• Post, share and engage with our Stand Against Racism content

Download Instagram Graphics

Download Facebook Graphics

Sample COVID-19 Anti-Discrimination Posts:

  • During # ywca #standagainstracism week, let’s celebrate the frontline healthcare provider champions #DoingTheRightThing by providing stigma-free care to vulnerable populations
  • Viruses don’t discriminate and neither should we. Join me in taking a #standagainstracism with #ywcaglendale
  • #Knowthefacts Coronavirus is disproportionately impacting the African American community #standagainstracism #ywcaglendale
  • COVID-19 Is Not an Equalizer: African Americans Are Dying at Higher Rates. It’s time to prioritize racial equity in community responses to the pandemic. #standagainstracism #ywcaglendale
  • COVID-19 highlights health disparities facing people of color. We have a moral imperative as a community to address racial inequities. #standagainstracism #ywca glendale
  • “Of all the forms of inequality, injustice in health is the most shocking and the most inhumane.” – Rev. Dr. Martin Luther King Jr. #standagainstracism #ywcaglendale
  • Stop the silent spread, increase COVID-19 testing in communities of color. #standagainstracism #ywcaglendale

Download Fillable Signs

    • Take a photo or video of yourself holding the poster and what you’re doing to impact the 2020 census or election, and #StandAgainstRacism
    • Use one or all of the hashtags:
      • #StandAgainstRacism
      • #YWCAGlendale
      • #COVID19
      • #StopStigma
      • #VirusesDontDiscriminate
    • Tag YWCA Glendale
      • Facebook: @YWCAGlendale
      • Twitter: @ywcaglendale
      • Instagram: @ywcaglendale
    • Sample Social Media Posts
      • Racism is structural and institutional. That’s why I’m joining @YWCAGlendale to #StandAgainstRacism to eliminate racism in our communities.
      • I’m joining @YWCAGlendale’s #StandAgainstRacism campaign because I want to raise awareness about eliminating racism. Won’t you join us? Share a selfie and visit glendaleywca.org/what-were-doing/stand-against-racism
      • Together, we can continue to raise awareness about racial equity and the importance of supporting anti-racist efforts. Post your #StandAgainstRacism photo and share your thoughts to help raise awareness and inspire others!
      • Everyone deserves justice and equity. That’s why I’m joining @YWCAGlendale’s #StandAgainstRacism campaign to eliminate racism.
      • Working to eliminate racism is crucial to the health of our community. I believe each of us must keep doing our part until we achieve racial equity. I’m proud to join @YWCAGlendale’s #StandAgainstRacism campaign.
    • Tips for Your Stand Against Racism Photo
      • Make sure your camera lens is clean
      • If you are taking a group photo, make sure everyone’s face is visible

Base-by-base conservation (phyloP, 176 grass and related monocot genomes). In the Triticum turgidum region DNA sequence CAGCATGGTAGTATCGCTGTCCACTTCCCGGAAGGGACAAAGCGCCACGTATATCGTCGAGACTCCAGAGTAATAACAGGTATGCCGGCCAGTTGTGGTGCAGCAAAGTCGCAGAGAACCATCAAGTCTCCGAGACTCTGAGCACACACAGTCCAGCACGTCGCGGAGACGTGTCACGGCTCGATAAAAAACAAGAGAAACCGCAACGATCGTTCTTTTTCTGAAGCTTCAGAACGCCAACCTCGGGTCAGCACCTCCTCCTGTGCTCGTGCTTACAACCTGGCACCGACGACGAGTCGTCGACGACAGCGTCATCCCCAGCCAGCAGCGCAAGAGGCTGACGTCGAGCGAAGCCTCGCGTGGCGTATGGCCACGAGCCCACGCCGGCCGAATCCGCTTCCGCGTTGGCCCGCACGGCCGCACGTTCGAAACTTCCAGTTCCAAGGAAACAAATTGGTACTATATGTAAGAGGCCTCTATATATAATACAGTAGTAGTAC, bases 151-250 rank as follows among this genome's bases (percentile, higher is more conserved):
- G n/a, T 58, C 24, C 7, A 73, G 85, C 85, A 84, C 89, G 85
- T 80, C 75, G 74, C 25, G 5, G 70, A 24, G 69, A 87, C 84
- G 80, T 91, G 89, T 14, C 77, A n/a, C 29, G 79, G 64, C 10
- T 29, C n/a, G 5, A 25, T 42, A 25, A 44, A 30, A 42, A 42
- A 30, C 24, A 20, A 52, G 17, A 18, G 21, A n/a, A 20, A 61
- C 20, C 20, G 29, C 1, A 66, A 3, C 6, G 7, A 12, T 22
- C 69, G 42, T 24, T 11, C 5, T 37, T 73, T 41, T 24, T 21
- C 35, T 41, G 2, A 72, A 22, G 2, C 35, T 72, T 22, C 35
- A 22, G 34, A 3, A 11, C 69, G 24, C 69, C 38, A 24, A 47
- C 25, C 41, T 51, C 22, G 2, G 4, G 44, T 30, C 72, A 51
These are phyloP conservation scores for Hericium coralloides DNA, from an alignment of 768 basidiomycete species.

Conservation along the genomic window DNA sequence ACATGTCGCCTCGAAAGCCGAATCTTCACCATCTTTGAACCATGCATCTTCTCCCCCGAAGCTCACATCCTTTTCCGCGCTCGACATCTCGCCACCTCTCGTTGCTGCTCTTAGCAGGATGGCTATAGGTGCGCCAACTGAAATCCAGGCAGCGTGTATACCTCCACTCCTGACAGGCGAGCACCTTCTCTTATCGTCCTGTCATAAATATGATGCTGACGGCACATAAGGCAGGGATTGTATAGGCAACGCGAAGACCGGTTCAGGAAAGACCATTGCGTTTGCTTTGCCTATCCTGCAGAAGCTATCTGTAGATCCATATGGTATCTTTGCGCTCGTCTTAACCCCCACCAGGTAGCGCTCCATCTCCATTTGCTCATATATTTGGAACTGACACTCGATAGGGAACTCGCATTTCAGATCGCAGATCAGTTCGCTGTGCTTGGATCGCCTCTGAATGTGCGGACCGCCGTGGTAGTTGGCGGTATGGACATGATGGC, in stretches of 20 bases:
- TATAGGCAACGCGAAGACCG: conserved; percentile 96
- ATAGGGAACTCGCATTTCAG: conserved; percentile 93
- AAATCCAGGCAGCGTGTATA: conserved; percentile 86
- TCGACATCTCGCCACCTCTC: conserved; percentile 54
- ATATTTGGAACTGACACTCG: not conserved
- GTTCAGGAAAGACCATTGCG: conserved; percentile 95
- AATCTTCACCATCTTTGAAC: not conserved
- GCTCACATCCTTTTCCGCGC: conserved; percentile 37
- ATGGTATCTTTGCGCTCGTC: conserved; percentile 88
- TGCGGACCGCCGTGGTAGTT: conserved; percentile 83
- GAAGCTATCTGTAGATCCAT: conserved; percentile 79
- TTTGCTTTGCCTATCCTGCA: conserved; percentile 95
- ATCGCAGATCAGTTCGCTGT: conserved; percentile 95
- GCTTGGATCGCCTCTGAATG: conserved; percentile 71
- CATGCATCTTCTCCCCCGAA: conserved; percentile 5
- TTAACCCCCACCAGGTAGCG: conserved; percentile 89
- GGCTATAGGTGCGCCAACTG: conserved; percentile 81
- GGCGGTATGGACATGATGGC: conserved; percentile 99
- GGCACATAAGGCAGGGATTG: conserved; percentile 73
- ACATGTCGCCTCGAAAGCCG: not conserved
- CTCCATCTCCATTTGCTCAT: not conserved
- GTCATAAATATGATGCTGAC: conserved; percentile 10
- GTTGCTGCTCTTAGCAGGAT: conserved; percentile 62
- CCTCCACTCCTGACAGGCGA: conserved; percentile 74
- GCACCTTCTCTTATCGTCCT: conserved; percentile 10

• Make sure your handwriting on the sign is legible
      • Please do not display any shirts or signage that support or negate a political party or candidate

Thanks to all the community members who took the pledge!

 

Judee Kendall

Hasmik Burushyan

Elen Asatryan

Maria Yllescas

Neda Farhoumand

Megan Whipp

Hasmik Burushyan

Shirley Ann Hill

Elissa Glickman

Lisa MacCarley

Mercy Velazquez

Kathy Kottaras

Elizabeth Vitanza

Phyllis Kim

Susan Hunt

Norma Mower

Ingrid Gunnell

Linda Fiaga

Frank Douglas Ligons

Tanita Harris-Ligons

Tara Peterson

Kate Eberle

Bonnie James

Deborah Pasachoff

Vanessa Ynda

Sharon Weisman

Mia Porter

Alexa Rousso

Karen Green-Rose

Ronda Hammond

Cuqui Limon

Cynthia Maher

Elizabeth Sahagun

Jessica First

Daniel James

Magda Sellon

Toni Espinoza

Cynthia Kurtz

Shane Kinnison

Richard Bennett

Elizabeth Sadlon

Cheryl Scott

Todd Leonard

Jinette Simon

FIND AN EVENT ACT NOW

 

 

April 30, 2019 – Last year’s “Stand Against Racism” event at YWCA Glendale. The event provided safe and non-judgmental space for honest, reflective conversation with members of the community, including faith leaders from Glendale, Hollywood and Inglewood, and Los Angeles neighborhood council members from the foothills communities.The evening began with networking with local residents with opportunities for them to publicly join our pledge to Stand Against Racism.

We then transitioned into the program by having a “fishbowl” discussion with our speakers. Fr. Vazken Movsesian of the Western Diocese of the Armenian Church, Rev. Sherri James of UP Church, Rev. Todd Leonard of Glendale City Church, Shant Sahakian of the Glendale Unified School District Board of Education, and Dannielle Johnson, CEO, of Donut Socialite. The conversation touched on topics such as Glendale’s racial history as “Sundown” town, fostering racial and ethnic unity in our schools, racial reconciliation and healing, and how to create racial and ethnic unity.

sar2.jpg

In the second part of the evening, participants were invited to join in on the conversation to reflect and talk about the difficult issues–all in the spirit that we are all fellow journeyers. As such, we also reminded ourselves, though it’s hard to remember sometimes, that we are more similar than we are different. Through this exercise we discussed how individual and institutional racism impacts us all, but we also explored ways to promote greater appreciation of racial and ethnic unity, and respect for diversity.

SAR 2019

Lastly, participants were asked to place on the wall their personal actions and actions they’d like to see YWCA take–in order to reaffirm our collective and individual commitments to #StandAgainstRacism.